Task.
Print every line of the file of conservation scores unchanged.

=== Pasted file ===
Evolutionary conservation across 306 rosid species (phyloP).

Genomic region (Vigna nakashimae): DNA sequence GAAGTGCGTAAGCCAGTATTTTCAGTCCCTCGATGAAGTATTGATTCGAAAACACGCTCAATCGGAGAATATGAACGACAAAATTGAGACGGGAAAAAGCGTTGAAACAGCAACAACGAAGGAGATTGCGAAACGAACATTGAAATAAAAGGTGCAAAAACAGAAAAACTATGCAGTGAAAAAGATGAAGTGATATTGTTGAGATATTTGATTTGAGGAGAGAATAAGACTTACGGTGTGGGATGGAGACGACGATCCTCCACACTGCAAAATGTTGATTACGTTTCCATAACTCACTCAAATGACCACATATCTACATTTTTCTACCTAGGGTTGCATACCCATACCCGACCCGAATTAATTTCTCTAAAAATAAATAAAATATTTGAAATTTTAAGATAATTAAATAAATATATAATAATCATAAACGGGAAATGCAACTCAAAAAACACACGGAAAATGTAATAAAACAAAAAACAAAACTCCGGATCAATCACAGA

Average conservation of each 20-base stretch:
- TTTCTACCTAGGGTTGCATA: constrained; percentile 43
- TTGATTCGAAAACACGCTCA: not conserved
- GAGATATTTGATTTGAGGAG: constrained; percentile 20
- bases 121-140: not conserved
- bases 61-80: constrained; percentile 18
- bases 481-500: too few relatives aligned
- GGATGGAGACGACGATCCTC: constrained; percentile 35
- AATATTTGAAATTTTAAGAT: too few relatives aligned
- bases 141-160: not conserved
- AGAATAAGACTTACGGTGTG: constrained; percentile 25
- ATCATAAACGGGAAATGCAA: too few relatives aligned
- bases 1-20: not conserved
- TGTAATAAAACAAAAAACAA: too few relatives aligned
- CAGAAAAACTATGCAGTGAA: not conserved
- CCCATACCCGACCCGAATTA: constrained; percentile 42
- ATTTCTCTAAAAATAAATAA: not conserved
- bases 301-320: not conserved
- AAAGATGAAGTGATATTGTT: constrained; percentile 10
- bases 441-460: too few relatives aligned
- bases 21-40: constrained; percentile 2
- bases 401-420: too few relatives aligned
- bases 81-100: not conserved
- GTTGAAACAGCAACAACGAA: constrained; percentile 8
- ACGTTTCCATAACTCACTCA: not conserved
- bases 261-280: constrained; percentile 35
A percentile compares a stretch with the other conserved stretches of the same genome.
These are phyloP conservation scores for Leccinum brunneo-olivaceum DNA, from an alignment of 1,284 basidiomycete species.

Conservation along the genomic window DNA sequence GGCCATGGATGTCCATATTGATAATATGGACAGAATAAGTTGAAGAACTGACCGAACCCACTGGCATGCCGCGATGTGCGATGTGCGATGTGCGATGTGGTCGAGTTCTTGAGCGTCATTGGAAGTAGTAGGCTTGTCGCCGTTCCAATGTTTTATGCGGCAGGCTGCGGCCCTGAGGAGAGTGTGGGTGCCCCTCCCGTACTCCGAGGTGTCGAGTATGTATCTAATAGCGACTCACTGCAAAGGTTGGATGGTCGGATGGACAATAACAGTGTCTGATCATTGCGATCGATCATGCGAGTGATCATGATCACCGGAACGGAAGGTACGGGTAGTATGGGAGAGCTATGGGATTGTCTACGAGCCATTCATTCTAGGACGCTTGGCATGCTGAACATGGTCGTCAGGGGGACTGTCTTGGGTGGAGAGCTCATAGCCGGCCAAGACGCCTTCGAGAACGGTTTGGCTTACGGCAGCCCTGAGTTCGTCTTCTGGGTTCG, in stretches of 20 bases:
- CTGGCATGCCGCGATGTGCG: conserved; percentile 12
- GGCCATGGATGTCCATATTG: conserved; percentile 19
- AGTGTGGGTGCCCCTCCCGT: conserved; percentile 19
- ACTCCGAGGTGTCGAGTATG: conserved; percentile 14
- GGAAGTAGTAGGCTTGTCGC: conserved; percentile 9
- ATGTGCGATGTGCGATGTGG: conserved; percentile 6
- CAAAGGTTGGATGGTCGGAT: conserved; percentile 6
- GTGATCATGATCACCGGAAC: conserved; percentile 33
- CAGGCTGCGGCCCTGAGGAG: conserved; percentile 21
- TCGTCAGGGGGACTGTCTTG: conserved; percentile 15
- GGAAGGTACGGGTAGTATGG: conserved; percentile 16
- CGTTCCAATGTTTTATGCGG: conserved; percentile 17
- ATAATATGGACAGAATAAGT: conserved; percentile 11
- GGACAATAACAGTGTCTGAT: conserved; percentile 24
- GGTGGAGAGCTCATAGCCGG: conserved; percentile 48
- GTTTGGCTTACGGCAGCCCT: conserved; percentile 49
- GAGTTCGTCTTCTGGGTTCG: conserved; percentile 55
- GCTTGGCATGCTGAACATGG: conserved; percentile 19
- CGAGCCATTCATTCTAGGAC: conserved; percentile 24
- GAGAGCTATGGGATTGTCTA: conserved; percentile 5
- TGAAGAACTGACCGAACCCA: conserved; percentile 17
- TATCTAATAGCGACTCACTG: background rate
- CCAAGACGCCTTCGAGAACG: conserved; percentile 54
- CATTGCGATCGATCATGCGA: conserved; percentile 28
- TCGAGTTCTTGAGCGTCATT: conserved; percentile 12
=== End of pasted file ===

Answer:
Evolutionary conservation across 306 rosid species (phyloP).

Genomic region (Vigna nakashimae): DNA sequence GAAGTGCGTAAGCCAGTATTTTCAGTCCCTCGATGAAGTATTGATTCGAAAACACGCTCAATCGGAGAATATGAACGACAAAATTGAGACGGGAAAAAGCGTTGAAACAGCAACAACGAAGGAGATTGCGAAACGAACATTGAAATAAAAGGTGCAAAAACAGAAAAACTATGCAGTGAAAAAGATGAAGTGATATTGTTGAGATATTTGATTTGAGGAGAGAATAAGACTTACGGTGTGGGATGGAGACGACGATCCTCCACACTGCAAAATGTTGATTACGTTTCCATAACTCACTCAAATGACCACATATCTACATTTTTCTACCTAGGGTTGCATACCCATACCCGACCCGAATTAATTTCTCTAAAAATAAATAAAATATTTGAAATTTTAAGATAATTAAATAAATATATAATAATCATAAACGGGAAATGCAACTCAAAAAACACACGGAAAATGTAATAAAACAAAAAACAAAACTCCGGATCAATCACAGA

Average conservation of each 20-base stretch:
- TTTCTACCTAGGGTTGCATA: constrained; percentile 43
- TTGATTCGAAAACACGCTCA: not conserved
- GAGATATTTGATTTGAGGAG: constrained; percentile 20
- bases 121-140: not conserved
- bases 61-80: constrained; percentile 18
- bases 481-500: too few relatives aligned
- GGATGGAGACGACGATCCTC: constrained; percentile 35
- AATATTTGAAATTTTAAGAT: too few relatives aligned
- bases 141-160: not conserved
- AGAATAAGACTTACGGTGTG: constrained; percentile 25
- ATCATAAACGGGAAATGCAA: too few relatives aligned
- bases 1-20: not conserved
- TGTAATAAAACAAAAAACAA: too few relatives aligned
- CAGAAAAACTATGCAGTGAA: not conserved
- CCCATACCCGACCCGAATTA: constrained; percentile 42
- ATTTCTCTAAAAATAAATAA: not conserved
- bases 301-320: not conserved
- AAAGATGAAGTGATATTGTT: constrained; percentile 10
- bases 441-460: too few relatives aligned
- bases 21-40: constrained; percentile 2
- bases 401-420: too few relatives aligned
- bases 81-100: not conserved
- GTTGAAACAGCAACAACGAA: constrained; percentile 8
- ACGTTTCCATAACTCACTCA: not conserved
- bases 261-280: constrained; percentile 35
A percentile compares a stretch with the other conserved stretches of the same genome.
These are phyloP conservation scores for Leccinum brunneo-olivaceum DNA, from an alignment of 1,284 basidiomycete species.

Conservation along the genomic window DNA sequence GGCCATGGATGTCCATATTGATAATATGGACAGAATAAGTTGAAGAACTGACCGAACCCACTGGCATGCCGCGATGTGCGATGTGCGATGTGCGATGTGGTCGAGTTCTTGAGCGTCATTGGAAGTAGTAGGCTTGTCGCCGTTCCAATGTTTTATGCGGCAGGCTGCGGCCCTGAGGAGAGTGTGGGTGCCCCTCCCGTACTCCGAGGTGTCGAGTATGTATCTAATAGCGACTCACTGCAAAGGTTGGATGGTCGGATGGACAATAACAGTGTCTGATCATTGCGATCGATCATGCGAGTGATCATGATCACCGGAACGGAAGGTACGGGTAGTATGGGAGAGCTATGGGATTGTCTACGAGCCATTCATTCTAGGACGCTTGGCATGCTGAACATGGTCGTCAGGGGGACTGTCTTGGGTGGAGAGCTCATAGCCGGCCAAGACGCCTTCGAGAACGGTTTGGCTTACGGCAGCCCTGAGTTCGTCTTCTGGGTTCG, in stretches of 20 bases:
- CTGGCATGCCGCGATGTGCG: conserved; percentile 12
- GGCCATGGATGTCCATATTG: conserved; percentile 19
- AGTGTGGGTGCCCCTCCCGT: conserved; percentile 19
- ACTCCGAGGTGTCGAGTATG: conserved; percentile 14
- GGAAGTAGTAGGCTTGTCGC: conserved; percentile 9
- ATGTGCGATGTGCGATGTGG: conserved; percentile 6
- CAAAGGTTGGATGGTCGGAT: conserved; percentile 6
- GTGATCATGATCACCGGAAC: conserved; percentile 33
- CAGGCTGCGGCCCTGAGGAG: conserved; percentile 21
- TCGTCAGGGGGACTGTCTTG: conserved; percentile 15
- GGAAGGTACGGGTAGTATGG: conserved; percentile 16
- CGTTCCAATGTTTTATGCGG: conserved; percentile 17
- ATAATATGGACAGAATAAGT: conserved; percentile 11
- GGACAATAACAGTGTCTGAT: conserved; percentile 24
- GGTGGAGAGCTCATAGCCGG: conserved; percentile 48
- GTTTGGCTTACGGCAGCCCT: conserved; percentile 49
- GAGTTCGTCTTCTGGGTTCG: conserved; percentile 55
- GCTTGGCATGCTGAACATGG: conserved; percentile 19
- CGAGCCATTCATTCTAGGAC: conserved; percentile 24
- GAGAGCTATGGGATTGTCTA: conserved; percentile 5
- TGAAGAACTGACCGAACCCA: conserved; percentile 17
- TATCTAATAGCGACTCACTG: background rate
- CCAAGACGCCTTCGAGAACG: conserved; percentile 54
- CATTGCGATCGATCATGCGA: conserved; percentile 28
- TCGAGTTCTTGAGCGTCATT: conserved; percentile 12